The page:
Belfast Telegraph

NI Water must shoulder blame

Editor's Viewpoint

The longer the dispute which has left thousands of people without water goes on, the greater will be public anger in the affected areas and with great justification. For they have been badly let down by an essential public utility.

As we said yesterday, the work-to-rule by staff of Northern Ireland Water, which means essential repairs or maintenance cannot be done out of normal working hours, is now intolerable. Consumers are suffering great hardship, in some cases even melting snow or carrying water from rivers to perform household chores.

But, as we reveal elsewhere in this newspaper today, management must also take its share of the blame.

Its work practices are not fit for purpose in an utility on which consumers place such reliance. The overwhelming majority of its staff work between the hours of 8am and 6pm, meaning that any problems outside those hours have to be dealt with on an overtime basis.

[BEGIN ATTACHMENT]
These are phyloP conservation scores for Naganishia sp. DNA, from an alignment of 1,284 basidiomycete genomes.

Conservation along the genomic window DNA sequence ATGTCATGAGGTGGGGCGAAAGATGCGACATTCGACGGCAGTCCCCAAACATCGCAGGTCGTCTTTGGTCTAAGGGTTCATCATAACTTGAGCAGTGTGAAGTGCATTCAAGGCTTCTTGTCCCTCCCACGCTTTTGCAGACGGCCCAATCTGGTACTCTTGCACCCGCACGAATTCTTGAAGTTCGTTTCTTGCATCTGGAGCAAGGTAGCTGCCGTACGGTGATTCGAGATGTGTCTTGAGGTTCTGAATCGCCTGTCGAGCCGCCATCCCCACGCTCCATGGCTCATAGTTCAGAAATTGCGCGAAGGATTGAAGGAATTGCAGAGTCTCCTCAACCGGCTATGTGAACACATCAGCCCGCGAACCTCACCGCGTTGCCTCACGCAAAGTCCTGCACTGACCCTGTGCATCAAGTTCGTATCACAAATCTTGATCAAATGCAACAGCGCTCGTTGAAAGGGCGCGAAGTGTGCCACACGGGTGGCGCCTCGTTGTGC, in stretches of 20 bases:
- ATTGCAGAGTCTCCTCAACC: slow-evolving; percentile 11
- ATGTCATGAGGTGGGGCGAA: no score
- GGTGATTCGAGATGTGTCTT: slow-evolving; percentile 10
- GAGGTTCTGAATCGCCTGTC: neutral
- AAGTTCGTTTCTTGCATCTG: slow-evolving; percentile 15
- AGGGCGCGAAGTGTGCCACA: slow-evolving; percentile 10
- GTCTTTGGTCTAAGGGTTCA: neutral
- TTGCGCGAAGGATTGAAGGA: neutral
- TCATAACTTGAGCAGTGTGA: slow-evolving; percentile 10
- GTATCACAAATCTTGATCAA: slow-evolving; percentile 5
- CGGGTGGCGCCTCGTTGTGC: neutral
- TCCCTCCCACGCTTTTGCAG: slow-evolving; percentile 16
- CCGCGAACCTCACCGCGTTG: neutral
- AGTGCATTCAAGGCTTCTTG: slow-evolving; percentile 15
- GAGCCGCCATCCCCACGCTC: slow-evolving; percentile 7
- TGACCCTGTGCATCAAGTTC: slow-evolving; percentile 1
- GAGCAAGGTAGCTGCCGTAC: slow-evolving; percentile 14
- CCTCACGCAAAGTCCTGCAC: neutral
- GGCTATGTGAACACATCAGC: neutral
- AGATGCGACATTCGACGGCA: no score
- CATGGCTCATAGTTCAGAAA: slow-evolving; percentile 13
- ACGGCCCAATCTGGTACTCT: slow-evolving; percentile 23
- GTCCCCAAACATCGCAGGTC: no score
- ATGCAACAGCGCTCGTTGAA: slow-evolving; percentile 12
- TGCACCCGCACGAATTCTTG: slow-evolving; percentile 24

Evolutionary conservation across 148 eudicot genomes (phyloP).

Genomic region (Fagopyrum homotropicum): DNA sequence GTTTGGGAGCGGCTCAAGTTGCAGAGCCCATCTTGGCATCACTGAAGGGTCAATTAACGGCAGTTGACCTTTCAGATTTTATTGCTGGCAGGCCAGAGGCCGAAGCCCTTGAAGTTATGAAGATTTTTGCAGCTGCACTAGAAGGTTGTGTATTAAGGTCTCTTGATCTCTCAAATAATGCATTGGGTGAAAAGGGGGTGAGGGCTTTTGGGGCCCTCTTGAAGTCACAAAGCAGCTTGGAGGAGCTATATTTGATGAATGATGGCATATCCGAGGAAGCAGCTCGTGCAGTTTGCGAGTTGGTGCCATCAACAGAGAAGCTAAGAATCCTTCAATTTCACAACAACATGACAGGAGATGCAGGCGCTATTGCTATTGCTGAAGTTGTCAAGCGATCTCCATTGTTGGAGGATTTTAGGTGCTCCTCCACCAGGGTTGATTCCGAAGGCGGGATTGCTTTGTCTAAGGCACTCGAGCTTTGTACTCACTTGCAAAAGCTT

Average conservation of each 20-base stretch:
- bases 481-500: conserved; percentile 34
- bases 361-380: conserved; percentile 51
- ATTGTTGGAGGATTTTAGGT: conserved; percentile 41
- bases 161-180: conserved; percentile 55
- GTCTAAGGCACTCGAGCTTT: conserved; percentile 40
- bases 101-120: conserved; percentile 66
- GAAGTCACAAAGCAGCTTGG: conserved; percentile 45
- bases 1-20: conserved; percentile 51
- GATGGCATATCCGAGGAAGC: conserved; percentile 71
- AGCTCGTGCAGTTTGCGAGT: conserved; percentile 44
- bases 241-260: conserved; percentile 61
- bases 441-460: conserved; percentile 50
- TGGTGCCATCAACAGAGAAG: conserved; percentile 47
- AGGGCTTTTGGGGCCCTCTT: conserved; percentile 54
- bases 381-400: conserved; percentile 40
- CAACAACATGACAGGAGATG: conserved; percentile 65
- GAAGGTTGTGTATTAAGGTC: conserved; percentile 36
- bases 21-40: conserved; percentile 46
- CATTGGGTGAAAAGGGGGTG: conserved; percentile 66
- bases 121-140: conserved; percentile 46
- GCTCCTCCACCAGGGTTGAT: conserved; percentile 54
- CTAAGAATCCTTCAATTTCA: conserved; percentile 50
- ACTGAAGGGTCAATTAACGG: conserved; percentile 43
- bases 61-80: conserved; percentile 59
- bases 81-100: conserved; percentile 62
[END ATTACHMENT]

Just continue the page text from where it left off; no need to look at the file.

That left the company wide open to this industrial action by the unions who are objecting to changes in their pension plans.

But what is even more galling for consumers who have been hit by the industrial action is that people in the east of Northern Ireland have not been affected and are unlikely to be so. Four main water treatment plants in the east are operated by a private company whose staff are not involved in the overtime ban.

There are even suggestions that consumers are pawns in a who-blinks-first stand-off between staff and management at NI Water, with management hoping that public anger will force the unions to call off their action. That would be an unforgivable scenario, putting customers through quite unnecessary hardship.

While Regional Development Minister Danny Kennedy has called on the two sides to continue talking to resolve the dispute, many people would like him to take a more hands-on approach. NI Water's proposed changes to staff pensions are merely following Stormont Executive policy on public sector pensions, so Mr Kennedy has a duty to help bring this dispute to an end.

When the dispute does end, NI Water must look at its working practices and devise systems which ensure that consumers are protected as far as possible at all times. Currently its structures are simply not up to scratch.

Belfast Telegraph


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